First, let’s review the distinction between buying lists and renting lists.
Renting a list means you pay a sponsorship-type fee to a third party for the right to send a set number of emails to their opted-in subscribers. These subscribers have let the vendor know that they are open to receiving relevant offers from the vendor’s network of partners. Typically, you will provide creative to the vendor and the actual list of email addresses will never be in your hands. You can, of course, then drive the recipients to a landing page where they can convert and become prospects in your system as a part of your house list. This is an acceptable marketing tactic.
Buying a list means that you’ve paid a one-time fee to receive an actual, physical list of people’s email addresses. This would be a list that you could import in to your system and use as many times as you want, just as you would an organically developed house list.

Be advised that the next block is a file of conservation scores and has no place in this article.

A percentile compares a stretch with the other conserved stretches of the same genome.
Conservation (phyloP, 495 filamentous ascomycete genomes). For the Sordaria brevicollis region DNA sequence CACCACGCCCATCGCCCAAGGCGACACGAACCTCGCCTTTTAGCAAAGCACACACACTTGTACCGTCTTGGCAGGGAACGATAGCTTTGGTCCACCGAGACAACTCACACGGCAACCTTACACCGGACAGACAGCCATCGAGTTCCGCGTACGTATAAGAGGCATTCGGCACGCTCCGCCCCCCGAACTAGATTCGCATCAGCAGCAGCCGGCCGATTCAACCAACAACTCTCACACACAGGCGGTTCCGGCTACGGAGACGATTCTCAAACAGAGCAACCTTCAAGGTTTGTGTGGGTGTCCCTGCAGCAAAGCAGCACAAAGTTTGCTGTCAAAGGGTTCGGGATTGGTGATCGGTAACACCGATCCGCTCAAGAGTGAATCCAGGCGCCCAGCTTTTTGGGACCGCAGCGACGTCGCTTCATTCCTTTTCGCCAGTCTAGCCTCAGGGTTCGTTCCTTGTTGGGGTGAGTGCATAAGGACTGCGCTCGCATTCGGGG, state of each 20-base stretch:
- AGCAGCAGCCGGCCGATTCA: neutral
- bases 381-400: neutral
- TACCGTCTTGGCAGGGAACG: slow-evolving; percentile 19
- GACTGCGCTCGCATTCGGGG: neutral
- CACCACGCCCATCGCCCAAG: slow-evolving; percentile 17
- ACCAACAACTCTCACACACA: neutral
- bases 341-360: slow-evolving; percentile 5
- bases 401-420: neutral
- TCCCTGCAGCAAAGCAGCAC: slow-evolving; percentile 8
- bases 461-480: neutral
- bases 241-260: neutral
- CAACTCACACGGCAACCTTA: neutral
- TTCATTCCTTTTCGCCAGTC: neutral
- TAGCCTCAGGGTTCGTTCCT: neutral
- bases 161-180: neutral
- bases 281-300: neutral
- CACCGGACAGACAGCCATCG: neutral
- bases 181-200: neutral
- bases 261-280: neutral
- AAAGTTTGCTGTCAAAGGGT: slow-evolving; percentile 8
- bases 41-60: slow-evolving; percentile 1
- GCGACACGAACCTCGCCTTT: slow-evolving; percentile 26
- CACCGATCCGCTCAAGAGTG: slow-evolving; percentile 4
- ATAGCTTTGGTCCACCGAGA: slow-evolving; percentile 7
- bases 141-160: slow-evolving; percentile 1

So what’s wrong with buying a list?
When it boils down to it, the people on that list did not opt-in to receiving your communication. They also did not give permission to receive email from a trusted partner, as in the case of the third-party list rental. When you don’t know where the names came from, you run a much higher risk of being reported as a spammer by the recipients. This can permanently damage your sender reputation and hurt your delieverablilty for years to come. Another thing to keep in mind is that these lists are not typically well maintained. It may look like a great value to purchase thousands of email addresses for a low fee, but the “value” is cut in half when you have a 50% bounce rate.
The bottom line is stay away from purchased lists. If it seems too easy, it probably is. Consider the long term repercussions rather than the short term appeal.